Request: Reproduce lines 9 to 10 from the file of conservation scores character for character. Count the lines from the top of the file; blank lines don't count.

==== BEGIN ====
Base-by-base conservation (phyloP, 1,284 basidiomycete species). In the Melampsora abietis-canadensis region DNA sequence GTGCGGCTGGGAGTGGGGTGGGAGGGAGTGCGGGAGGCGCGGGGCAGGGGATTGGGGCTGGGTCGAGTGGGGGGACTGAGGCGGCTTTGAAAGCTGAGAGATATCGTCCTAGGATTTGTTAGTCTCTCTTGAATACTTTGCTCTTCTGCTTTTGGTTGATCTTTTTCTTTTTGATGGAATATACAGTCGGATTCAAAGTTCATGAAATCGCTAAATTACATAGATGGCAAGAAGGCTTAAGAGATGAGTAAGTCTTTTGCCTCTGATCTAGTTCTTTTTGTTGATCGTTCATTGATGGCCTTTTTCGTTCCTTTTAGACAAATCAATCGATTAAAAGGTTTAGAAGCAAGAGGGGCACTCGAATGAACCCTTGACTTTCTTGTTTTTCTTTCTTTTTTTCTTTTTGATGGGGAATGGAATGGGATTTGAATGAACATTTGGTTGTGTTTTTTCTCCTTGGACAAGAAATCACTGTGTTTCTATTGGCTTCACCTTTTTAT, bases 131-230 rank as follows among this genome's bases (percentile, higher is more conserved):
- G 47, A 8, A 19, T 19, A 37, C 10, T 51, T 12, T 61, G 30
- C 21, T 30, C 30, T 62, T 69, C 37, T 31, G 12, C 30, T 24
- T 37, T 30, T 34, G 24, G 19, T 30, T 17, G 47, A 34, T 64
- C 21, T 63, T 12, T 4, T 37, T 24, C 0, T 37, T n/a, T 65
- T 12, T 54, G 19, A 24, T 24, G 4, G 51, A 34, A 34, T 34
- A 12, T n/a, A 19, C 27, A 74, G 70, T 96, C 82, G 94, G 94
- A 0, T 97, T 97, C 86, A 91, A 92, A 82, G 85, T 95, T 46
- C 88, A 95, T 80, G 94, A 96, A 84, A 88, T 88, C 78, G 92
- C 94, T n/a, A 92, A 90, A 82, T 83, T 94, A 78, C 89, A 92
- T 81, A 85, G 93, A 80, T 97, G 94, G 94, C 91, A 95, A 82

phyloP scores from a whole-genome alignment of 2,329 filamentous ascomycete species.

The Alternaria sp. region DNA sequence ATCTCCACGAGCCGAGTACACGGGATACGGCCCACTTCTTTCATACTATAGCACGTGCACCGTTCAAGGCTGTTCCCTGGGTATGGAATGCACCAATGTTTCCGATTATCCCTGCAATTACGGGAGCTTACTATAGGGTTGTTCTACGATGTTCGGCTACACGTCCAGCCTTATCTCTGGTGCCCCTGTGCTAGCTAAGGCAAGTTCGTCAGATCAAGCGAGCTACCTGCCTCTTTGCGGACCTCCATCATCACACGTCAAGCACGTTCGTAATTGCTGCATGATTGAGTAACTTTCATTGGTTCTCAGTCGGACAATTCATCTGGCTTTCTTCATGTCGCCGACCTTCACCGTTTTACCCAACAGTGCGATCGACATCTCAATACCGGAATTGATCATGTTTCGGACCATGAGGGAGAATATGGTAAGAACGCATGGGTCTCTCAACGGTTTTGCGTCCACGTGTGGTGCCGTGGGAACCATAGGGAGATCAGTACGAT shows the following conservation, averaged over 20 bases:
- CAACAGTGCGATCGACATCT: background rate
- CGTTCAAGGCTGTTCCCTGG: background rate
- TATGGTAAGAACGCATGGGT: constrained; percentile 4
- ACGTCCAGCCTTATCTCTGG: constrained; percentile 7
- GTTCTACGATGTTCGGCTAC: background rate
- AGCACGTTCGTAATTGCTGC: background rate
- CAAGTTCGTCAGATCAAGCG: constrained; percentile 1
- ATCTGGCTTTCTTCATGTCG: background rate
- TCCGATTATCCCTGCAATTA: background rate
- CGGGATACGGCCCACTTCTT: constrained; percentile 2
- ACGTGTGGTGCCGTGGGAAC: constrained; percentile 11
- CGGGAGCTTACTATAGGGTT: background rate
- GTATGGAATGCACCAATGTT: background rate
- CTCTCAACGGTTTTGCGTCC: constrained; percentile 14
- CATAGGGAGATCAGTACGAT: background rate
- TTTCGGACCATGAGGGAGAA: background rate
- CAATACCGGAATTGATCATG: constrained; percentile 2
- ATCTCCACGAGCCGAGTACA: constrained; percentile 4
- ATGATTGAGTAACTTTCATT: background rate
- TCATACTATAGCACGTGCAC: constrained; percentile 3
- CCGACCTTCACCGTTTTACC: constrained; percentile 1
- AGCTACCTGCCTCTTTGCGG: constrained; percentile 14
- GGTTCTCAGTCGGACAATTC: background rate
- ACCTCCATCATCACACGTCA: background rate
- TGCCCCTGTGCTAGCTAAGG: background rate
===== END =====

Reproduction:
- C 88, A 95, T 80, G 94, A 96, A 84, A 88, T 88, C 78, G 92
- C 94, T n/a, A 92, A 90, A 82, T 83, T 94, A 78, C 89, A 92